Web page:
My eyes filled with tears as I kissed my
family good-bye at the Sydney, Australia, airport.
Because the trip from America is so expensive, I knew I
wouldn't be returning to be with my son, my Australian
daughter-in-law or my precious grandchildren for at
least two more years.
Tracy, nine years old,
and Phillip, eleven, were born there. I'd seen
them only five times in their short lives - one month
every two years. I so wanted to be a good grandma
to them, like my grandma was to me. I wanted to
bake them homemade cookies, visit their schools, watch
Tracy's dance recitals and Phillip's bowling
tournaments. I wanted them to be able to come to
me when they were hurting and let me wipe their tears
and give them hugs. I wanted to be able to talk
with them every day - to listen to their laughter, to
know their dreams, to say "I love
Each time we
parted, my heart ached a little more. But on this
visit Tracy and Phillip had given me exciting hope for
the future. They had talked incessantly about
their new computer and how, if I bought one, we would be
able to communicate daily! "Remember, Granny,"
Tracy squealed as I waved good-bye, "get a
computer! And write to us!" "Every day!" Phillip
shouted. "We'll write to you, too."
And so it was
that I abandoned my outdated typewriter and made a
frightening leap into this fast-paced, high-tech era of
e-mail. Everything about my new computer scared
me. I was afraid to touch the keyboard for fear
I'd delete something important or do some sort of
damage. I even had trouble getting started with
the one-page, loose insert of quick tips:
Click on the
(Wait! I wanted to
scream. How do I
turn on the
the Start button, located on the
Programs with the mouse
(What part of this
silly-looking mouse thing is a
started questioning my sanity when he heard me talking
to my machine, aloud, on a regular
Invalid MAPI.DLL present. Cannot provide MAPI.DLL
(Did I ask to be
WARNING! This program has performed an illegal
operation and will be shut
(So shut down already. I
don't want to work with something illegal
WARNING! A printer time-out has
(What?! My printer is
taking a break? Who's in charge
My first few
weeks of learning were not fun. I spent full days
and nights reading tutorials. I bought Windows for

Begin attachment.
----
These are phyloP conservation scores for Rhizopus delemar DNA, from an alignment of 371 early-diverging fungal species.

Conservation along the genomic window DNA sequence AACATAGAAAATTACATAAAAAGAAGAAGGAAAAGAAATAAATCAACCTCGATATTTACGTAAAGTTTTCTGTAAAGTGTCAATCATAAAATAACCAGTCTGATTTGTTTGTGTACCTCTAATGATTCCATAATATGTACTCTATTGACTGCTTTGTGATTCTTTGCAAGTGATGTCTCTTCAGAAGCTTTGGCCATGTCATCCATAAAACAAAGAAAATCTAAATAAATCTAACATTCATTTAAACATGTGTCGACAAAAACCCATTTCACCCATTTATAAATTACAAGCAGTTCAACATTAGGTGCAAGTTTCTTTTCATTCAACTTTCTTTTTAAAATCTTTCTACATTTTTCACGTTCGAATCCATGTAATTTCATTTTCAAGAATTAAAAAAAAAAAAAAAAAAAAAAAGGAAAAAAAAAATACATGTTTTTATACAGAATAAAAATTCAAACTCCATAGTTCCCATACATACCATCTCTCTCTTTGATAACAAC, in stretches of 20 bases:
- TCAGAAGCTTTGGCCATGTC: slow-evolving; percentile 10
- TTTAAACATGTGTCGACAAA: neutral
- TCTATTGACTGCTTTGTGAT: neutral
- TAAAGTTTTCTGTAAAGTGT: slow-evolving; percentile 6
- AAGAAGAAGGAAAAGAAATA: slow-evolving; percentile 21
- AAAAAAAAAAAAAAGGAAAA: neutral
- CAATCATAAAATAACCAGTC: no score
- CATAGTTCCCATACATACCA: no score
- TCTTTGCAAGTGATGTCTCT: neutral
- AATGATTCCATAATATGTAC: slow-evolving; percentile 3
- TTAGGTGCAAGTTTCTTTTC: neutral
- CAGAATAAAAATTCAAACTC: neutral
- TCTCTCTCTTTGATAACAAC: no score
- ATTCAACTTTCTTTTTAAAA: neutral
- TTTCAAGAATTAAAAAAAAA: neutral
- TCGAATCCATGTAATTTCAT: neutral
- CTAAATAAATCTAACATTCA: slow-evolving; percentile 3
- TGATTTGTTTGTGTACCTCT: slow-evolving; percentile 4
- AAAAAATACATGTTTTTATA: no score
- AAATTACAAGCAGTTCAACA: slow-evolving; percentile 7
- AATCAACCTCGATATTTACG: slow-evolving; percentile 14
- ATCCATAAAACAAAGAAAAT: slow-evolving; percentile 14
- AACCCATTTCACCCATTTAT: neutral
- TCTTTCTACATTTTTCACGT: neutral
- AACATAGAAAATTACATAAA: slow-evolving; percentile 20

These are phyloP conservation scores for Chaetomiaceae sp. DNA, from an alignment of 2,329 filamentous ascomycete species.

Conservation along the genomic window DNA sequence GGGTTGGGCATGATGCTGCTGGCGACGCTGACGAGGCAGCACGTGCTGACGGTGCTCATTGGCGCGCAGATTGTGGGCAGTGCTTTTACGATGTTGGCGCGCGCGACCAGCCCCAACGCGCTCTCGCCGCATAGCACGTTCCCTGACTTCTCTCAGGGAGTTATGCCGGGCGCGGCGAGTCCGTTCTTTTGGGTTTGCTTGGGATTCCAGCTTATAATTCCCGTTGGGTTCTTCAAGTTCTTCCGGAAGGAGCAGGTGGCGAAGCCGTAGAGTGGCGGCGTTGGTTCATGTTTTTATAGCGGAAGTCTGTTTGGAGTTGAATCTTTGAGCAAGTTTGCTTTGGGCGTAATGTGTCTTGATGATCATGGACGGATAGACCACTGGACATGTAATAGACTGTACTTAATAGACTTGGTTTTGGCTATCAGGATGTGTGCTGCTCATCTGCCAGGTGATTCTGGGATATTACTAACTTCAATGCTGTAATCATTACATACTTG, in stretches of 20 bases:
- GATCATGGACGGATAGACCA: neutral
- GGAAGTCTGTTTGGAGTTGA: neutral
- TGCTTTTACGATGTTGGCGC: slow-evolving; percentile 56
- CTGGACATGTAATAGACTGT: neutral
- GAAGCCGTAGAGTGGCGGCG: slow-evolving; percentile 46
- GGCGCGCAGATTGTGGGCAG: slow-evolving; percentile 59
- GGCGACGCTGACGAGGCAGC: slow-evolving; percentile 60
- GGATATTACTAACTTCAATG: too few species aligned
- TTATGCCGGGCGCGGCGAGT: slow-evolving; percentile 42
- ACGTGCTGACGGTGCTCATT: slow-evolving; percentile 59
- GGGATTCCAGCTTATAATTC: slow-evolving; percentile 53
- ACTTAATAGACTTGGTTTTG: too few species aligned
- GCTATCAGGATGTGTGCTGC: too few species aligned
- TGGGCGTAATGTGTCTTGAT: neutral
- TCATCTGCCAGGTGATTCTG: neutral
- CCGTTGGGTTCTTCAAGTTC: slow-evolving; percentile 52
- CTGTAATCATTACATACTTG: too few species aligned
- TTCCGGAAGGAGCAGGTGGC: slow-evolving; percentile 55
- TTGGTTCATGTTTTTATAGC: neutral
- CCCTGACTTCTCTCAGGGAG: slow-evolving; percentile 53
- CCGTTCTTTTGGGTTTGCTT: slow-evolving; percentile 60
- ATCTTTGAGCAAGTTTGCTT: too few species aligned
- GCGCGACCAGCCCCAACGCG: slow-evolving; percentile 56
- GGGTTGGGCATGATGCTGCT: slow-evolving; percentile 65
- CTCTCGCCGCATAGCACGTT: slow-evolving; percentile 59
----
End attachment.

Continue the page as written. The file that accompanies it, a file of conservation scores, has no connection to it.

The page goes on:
Dummies. I waited on hold for hours, the
phone glued to my ear, trying to connect to a live
helper on the "helpline." I harassed my friends
with annoying calls - at 7:00 a.m., at meal time, at
bedtime - pleading for a simple escape from some program
jam that had me trapped in limbo.
became my nemesis, and at the same time, the hero that
could link me to my family. It was definitely a
love/hate relationship. But no obstacle,
technological or otherwise, could deter me from the
possibility of hearing from my grandchildren every
I've missed out
on so much of their lives. But with electronic
mail, everything has changed. Now, one month and
dozens of messages later, I'm up-to-the-minute with news
from Tracy and Phillip!
Phillip tells Gramps and me about his role in the school
play. He regales us with his account of getting
caught in the rain on his bike. And he makes us
proud as he announces his test scores in
On my last visit
I taught him a goofy language called "Op." He
recently sent a complete e-mail message using our
"secret code" - no easy task. The best part was
OpI lopove yopou
sopoopoopoopo mopuch! Translation: I love
you soooo much!
Tracy turned ten last
week. We were in on the birthday plans from day
one - the porcelain doll she was hoping for, the
anticipation of a slumber party with three of her
friends and a Lion King cake.
On the night of
her sleepover we smiled at the computer message from her
dad complaining about the unbearable noise level.
We quickly responded to Tracy by saying, "We had to
close our windows because we could hear you and your
friends all the way across the ocean!"
immediately replied, "I just went in and read your
message to the girls. They started to apologize,
then realized it was a joke. The look on their
faces was priceless!"
Before long we
received a short note from Tracy. It was almost as
though we were right there enjoying her party in
The kids write to me
when they're happy. And they write when they are
hurting. They share some secrets they don't even
tell Mom and Dad, and they ask me questions that only a
grandma could answer.
I can't wipe
their tears or put my arms around them and hold them
close. But I can "listen" and show how much I care
with my empathy and advice. I can send them funny
jokes and precious poems. I can tell them how much
I love them - every day.
I still make lots
of mistakes on my computer, and my heart still jumps
when I get one of those obnoxious, threatening, WARNING!
alerts. The most recent one said I had committed a
"fatal error." Fatal! I nearly
threw in the mouse pad! But on the same day we
received a message from Tracy saying, "I love you guise
bigger than the entire world!"
For that I'll take any
abuse this whiz-bang wonder of chips and a motherboard
Just call me